Pastry Pan Types for Different Baking Needs (Explained)

Baking is both an art and a science. Using the proper bakeware for your pastries, pies, tarts, and other baked goods can make all the difference between a collapsed crust, uneven baking, and a perfectly golden brown treat with a flaky crust and delicious filling.

With so many options on the market, from materials to shapes and sizes, it can get overwhelming to figure out exactly what pans your recipes call for and what will work best in your oven.

This guide breaks down the common types of pastry pans, what they are best used for, pro tips for success, and how to care for them. Read on for everything you need to demystify bakeware and become a pastry pro!

Springform Pans

Best Uses

Springform pans feature removable sides held together with a latch, allowing you to easily remove delicate or liquid-based pastries after baking. Cheesecakes, tortes, and layered cakes that would be difficult to invert benefit from springform pans. The two-piece construction also makes springform pans convenient for preparing layered dishes ahead of time.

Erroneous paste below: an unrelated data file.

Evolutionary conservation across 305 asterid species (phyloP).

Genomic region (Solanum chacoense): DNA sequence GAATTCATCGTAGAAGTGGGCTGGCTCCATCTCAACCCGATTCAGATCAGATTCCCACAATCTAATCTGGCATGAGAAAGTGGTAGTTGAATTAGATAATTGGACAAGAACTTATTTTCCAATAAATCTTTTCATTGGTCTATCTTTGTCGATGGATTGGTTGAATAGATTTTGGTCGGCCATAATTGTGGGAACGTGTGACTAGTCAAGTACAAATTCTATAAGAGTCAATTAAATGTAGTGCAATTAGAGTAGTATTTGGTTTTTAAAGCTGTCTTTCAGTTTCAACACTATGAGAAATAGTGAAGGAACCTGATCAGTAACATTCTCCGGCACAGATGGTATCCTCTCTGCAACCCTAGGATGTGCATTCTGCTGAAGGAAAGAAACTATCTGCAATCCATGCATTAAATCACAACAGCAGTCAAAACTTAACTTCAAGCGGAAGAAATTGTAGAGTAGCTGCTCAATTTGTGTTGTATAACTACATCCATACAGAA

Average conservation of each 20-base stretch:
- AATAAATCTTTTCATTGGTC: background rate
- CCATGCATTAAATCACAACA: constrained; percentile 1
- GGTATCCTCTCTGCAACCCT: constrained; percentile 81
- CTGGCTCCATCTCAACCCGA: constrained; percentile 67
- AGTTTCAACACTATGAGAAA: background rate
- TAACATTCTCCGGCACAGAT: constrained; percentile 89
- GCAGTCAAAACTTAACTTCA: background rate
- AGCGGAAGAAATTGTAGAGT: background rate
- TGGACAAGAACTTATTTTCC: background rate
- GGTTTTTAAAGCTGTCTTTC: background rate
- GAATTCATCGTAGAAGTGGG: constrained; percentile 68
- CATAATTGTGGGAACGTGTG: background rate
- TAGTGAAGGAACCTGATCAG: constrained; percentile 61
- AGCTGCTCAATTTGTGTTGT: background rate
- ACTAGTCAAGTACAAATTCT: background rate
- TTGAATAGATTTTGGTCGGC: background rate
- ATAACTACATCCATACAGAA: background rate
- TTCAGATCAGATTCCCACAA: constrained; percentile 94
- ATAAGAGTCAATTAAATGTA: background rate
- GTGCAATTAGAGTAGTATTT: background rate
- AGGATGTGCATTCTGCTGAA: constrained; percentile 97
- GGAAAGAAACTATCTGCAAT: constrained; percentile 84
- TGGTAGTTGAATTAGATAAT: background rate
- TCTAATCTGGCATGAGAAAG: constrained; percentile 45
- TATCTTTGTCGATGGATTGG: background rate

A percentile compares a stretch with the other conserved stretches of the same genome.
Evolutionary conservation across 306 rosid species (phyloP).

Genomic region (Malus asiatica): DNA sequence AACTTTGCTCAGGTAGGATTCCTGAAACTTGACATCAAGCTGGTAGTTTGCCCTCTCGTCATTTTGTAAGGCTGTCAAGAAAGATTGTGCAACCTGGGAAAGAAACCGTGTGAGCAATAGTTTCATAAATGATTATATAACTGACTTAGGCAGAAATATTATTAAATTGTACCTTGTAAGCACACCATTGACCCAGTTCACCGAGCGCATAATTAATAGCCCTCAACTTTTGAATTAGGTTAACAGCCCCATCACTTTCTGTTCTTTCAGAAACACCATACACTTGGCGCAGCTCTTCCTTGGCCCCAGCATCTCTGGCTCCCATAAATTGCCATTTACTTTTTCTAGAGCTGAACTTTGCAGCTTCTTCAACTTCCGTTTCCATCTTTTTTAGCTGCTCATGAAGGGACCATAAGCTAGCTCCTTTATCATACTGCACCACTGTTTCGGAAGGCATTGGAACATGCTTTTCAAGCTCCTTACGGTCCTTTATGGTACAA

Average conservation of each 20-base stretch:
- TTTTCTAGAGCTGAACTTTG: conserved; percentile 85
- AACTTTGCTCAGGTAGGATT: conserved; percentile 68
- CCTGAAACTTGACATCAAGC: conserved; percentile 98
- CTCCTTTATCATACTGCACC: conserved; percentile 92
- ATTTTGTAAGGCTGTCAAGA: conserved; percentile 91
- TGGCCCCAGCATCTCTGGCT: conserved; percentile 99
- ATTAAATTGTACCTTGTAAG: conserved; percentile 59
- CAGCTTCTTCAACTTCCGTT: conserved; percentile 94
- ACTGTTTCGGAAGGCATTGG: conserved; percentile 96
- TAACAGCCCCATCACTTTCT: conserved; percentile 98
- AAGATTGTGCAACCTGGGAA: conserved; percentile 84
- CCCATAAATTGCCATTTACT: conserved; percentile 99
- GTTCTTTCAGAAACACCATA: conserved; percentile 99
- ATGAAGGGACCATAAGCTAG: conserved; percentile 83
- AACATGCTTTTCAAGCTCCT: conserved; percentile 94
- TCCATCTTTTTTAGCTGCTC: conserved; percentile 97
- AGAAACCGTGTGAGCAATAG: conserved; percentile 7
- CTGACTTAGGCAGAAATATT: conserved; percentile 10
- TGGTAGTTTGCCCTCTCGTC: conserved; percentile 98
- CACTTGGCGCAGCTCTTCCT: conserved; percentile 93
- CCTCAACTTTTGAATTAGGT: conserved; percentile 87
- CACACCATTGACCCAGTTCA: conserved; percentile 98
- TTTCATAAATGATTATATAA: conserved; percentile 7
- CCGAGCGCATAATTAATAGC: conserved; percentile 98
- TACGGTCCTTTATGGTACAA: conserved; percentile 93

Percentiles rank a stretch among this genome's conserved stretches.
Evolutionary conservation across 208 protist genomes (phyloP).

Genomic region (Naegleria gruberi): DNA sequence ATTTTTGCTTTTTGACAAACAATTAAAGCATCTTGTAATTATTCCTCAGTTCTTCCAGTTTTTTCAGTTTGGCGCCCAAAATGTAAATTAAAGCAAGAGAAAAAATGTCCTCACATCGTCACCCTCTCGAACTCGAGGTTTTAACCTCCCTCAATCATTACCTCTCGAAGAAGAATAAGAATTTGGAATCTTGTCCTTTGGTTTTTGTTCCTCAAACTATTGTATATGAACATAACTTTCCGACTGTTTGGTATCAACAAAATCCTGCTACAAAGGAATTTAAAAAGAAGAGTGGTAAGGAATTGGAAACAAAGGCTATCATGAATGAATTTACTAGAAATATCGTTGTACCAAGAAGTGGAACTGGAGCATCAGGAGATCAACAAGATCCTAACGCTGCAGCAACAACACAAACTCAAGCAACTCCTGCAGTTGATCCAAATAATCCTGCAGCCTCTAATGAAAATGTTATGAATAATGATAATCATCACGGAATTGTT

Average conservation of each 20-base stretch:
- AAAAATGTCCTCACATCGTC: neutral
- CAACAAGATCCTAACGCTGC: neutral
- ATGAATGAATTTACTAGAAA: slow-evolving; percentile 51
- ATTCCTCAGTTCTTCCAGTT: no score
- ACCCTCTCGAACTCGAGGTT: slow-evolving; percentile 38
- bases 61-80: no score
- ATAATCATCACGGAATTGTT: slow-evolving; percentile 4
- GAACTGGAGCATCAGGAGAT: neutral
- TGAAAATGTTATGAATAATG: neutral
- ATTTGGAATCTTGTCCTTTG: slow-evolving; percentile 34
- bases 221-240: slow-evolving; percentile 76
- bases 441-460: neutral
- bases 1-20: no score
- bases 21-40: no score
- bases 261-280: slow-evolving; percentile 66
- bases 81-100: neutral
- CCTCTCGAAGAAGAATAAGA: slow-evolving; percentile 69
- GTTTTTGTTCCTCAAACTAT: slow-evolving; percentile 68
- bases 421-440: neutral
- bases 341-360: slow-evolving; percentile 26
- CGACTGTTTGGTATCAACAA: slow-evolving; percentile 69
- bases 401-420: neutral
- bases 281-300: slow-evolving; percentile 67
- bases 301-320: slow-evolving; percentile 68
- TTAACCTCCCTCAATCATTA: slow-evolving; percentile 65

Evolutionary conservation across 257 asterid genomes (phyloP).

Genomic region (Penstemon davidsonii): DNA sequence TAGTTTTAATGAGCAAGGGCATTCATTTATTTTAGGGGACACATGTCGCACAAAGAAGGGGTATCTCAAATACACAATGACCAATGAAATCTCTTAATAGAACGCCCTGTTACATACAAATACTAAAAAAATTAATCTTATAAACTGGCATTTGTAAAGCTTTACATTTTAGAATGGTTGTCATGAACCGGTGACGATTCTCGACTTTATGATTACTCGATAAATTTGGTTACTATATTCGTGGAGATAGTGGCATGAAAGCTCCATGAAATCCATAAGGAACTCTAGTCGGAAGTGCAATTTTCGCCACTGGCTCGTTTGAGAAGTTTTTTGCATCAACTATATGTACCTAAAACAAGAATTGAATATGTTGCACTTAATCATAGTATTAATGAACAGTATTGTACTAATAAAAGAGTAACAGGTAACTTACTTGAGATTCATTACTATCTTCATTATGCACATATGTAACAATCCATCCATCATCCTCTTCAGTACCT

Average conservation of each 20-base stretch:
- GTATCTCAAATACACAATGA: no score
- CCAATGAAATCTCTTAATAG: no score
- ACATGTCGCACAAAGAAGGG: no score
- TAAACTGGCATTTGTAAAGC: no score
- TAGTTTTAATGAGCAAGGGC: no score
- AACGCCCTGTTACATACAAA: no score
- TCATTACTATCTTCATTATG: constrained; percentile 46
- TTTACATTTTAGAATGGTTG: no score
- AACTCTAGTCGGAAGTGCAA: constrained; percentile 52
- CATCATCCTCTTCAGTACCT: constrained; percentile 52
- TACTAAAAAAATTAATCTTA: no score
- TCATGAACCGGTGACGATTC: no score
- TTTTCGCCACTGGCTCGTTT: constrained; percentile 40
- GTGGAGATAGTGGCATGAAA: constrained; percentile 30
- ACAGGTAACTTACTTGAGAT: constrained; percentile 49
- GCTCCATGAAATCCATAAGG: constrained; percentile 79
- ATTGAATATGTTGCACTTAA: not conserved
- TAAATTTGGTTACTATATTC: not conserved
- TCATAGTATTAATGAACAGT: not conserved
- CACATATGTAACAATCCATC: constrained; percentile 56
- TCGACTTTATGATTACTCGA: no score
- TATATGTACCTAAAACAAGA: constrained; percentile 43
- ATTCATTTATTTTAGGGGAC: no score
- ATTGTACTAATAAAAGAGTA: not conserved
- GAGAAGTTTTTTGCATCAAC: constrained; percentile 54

Tips for Success

  • Prevent leaks by lining the entire pan with parchment before adding batter. Foil can also be wrapped around exterior.
  • For cheesecakes, chill the filled pan for up to 24 hours before baking to prevent cracking.
  • Allow bars and cakes to cool completely before unlatching sides.

Popular Sizes

  • 6 inch: Individual cheesecakes or tortes
  • 9 inch: Full-size cheesecakes, tortes